Grover: Yes, they say it’s an open platform but in practice what exactly is compatible with those particular systems? They may say it’s compatible, but to what extent? A lot of times for video management systems, they’ll say it’s an open platform, but in actuality the extent of that capa-bility only allows getting cameras into the recorder. All the bells and whistles that could be got-ten from a particular product go by the wayside because it’s not that compatible. It works, but it’s not totally compatible to give you all the features.


Integrator Roundtable

This year’s SSI Annual Integrator Roundtable at PSA TEC in Dallas once again generated some thought-provoking discussion.

Mike, what are the supply chain pain points you’ve gone through and what steps have been taken?

Bradley: As far as going forward, I don’t think as an industry we have good answers. This ex-posed some very serious weaknesses. For some manufacturers we depend on, one of those weaknesses was and remains a lack of diversity of where they obtain components for their products. Many single sources were exposed, and this was not just about chips. It was about steel, plastics and all the other components. That’s going to have to get solved, but we have no control over that.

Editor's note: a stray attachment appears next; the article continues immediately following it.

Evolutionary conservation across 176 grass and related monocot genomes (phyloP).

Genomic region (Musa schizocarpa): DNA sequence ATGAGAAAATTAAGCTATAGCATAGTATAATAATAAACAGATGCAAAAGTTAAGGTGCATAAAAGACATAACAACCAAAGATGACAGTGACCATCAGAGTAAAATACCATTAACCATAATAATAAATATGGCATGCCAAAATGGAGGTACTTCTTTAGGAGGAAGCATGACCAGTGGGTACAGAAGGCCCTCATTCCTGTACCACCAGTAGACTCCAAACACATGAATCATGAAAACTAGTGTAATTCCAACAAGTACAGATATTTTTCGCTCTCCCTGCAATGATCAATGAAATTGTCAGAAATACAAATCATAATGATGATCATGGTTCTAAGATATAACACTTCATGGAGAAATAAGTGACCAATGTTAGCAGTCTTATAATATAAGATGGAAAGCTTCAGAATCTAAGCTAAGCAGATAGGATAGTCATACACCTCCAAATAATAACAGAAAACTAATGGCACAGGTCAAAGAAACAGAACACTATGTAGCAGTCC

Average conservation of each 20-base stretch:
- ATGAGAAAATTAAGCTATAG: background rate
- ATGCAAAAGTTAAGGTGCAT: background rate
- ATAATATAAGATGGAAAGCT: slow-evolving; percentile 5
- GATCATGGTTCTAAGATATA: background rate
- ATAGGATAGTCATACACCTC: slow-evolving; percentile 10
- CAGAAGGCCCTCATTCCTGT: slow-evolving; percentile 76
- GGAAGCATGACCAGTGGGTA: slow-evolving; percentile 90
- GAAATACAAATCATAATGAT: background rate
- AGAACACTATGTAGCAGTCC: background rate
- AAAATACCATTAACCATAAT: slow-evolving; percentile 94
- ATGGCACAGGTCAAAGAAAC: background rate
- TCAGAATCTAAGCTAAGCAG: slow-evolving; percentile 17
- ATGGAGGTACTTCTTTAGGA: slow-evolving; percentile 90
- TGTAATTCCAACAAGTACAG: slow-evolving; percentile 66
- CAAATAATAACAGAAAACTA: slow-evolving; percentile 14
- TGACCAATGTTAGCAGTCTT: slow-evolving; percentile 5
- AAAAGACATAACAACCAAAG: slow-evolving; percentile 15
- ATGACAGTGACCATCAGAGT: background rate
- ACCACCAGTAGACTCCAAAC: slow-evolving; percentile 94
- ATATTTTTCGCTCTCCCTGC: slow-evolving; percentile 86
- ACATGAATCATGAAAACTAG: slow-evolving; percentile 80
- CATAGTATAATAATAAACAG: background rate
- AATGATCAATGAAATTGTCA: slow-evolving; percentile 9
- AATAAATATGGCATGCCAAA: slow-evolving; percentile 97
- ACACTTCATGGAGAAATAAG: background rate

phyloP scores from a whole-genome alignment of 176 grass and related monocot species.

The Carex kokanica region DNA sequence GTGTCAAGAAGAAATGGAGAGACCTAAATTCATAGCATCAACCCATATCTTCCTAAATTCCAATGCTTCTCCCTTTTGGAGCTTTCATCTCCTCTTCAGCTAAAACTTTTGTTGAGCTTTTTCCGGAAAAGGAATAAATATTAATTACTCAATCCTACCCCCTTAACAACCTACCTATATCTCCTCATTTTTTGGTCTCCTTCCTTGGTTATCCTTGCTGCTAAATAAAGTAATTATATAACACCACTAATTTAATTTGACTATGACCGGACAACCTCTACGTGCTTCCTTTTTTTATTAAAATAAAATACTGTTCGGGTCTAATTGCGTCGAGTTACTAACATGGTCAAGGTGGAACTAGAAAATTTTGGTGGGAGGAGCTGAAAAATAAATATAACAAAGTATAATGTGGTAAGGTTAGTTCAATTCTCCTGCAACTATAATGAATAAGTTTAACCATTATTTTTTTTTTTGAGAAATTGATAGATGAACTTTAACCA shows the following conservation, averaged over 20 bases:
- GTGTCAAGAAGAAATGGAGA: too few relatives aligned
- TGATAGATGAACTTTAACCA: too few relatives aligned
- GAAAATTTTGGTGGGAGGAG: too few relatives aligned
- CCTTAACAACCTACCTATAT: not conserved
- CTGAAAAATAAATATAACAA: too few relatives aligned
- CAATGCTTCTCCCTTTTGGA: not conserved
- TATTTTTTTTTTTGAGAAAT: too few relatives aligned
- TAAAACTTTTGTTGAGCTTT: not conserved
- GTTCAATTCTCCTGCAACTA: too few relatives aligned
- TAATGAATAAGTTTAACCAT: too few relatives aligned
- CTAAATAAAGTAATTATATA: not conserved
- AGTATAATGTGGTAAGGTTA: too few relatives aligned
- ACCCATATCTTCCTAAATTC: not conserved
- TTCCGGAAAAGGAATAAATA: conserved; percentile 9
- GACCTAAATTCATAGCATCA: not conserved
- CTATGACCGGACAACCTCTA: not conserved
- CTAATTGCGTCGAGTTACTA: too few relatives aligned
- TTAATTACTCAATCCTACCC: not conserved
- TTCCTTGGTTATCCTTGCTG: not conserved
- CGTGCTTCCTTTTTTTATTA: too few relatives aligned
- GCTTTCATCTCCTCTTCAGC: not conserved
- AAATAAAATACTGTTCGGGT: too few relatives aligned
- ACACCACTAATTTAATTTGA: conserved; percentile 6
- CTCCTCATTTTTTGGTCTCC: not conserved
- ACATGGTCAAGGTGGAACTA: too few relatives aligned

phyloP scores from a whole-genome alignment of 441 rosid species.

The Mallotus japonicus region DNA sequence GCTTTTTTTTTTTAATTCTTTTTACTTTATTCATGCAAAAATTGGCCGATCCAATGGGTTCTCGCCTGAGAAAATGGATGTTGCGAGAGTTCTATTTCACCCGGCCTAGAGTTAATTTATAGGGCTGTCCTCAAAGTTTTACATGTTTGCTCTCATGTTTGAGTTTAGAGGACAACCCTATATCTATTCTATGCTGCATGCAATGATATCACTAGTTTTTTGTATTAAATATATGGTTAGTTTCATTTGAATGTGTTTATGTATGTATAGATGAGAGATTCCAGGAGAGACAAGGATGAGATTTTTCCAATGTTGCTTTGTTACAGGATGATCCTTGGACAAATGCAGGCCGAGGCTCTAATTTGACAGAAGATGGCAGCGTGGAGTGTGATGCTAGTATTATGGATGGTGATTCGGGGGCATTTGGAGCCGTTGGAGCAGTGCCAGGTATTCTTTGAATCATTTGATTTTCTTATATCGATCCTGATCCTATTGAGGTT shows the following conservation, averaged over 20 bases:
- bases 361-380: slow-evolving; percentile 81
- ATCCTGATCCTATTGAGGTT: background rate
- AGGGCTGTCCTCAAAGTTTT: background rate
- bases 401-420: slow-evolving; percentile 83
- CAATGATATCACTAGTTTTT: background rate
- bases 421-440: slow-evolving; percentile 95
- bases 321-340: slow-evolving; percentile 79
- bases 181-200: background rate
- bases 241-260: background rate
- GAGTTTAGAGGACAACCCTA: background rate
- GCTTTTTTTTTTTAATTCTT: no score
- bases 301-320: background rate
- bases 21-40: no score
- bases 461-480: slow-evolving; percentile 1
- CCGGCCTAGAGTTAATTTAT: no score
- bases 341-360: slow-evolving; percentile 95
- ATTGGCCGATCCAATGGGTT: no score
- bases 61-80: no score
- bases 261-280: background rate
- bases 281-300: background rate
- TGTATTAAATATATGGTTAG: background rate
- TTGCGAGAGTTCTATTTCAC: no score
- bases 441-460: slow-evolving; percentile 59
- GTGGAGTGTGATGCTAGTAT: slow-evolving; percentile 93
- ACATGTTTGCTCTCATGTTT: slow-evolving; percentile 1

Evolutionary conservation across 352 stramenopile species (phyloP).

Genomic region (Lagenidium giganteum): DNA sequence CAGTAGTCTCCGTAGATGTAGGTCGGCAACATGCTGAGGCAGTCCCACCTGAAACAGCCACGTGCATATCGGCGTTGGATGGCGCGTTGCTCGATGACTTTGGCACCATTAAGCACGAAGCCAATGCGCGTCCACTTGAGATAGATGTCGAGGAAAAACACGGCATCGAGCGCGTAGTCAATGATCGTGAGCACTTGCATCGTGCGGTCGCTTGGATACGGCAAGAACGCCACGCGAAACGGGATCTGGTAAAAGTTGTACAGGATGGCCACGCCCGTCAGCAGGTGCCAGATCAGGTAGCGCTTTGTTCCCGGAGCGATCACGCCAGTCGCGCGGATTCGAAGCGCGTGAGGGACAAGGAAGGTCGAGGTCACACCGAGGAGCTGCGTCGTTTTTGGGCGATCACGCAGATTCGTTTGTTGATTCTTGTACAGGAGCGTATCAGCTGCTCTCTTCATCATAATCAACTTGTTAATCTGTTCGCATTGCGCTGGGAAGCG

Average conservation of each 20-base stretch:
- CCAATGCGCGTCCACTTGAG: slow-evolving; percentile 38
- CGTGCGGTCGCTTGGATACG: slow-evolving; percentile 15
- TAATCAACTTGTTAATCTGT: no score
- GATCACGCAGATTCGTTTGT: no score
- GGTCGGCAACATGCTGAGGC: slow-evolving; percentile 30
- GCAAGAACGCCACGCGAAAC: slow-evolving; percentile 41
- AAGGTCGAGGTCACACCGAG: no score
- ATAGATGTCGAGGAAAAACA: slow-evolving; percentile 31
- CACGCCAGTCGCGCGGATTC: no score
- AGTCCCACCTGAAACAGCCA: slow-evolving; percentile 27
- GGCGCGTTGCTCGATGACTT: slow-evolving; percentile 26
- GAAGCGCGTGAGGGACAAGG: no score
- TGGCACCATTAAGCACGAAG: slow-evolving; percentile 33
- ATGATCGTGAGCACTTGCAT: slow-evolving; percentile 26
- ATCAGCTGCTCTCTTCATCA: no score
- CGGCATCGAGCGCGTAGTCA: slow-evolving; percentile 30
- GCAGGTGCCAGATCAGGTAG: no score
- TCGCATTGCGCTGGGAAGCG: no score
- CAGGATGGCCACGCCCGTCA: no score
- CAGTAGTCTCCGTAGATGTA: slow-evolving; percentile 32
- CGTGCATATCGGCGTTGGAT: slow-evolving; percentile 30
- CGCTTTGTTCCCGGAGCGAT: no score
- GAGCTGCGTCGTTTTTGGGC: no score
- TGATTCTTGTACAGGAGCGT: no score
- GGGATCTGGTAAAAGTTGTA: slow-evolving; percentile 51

The other thing is nobody knew this was coming. Nobody expected it and so they didn’t know what to do. That left everybody scrambling. You can forgive some of the stupid things that happened, but there’s a point at which they have to get control. It exposed the ability or inability of certain manufacturers to react. Some handled it better than others, and one of the keys was communication. One of our greatest frustrations was simply not being able to get any answers on any expectations. We have a higher level of trust today in some suppliers and a lower level of trust in others.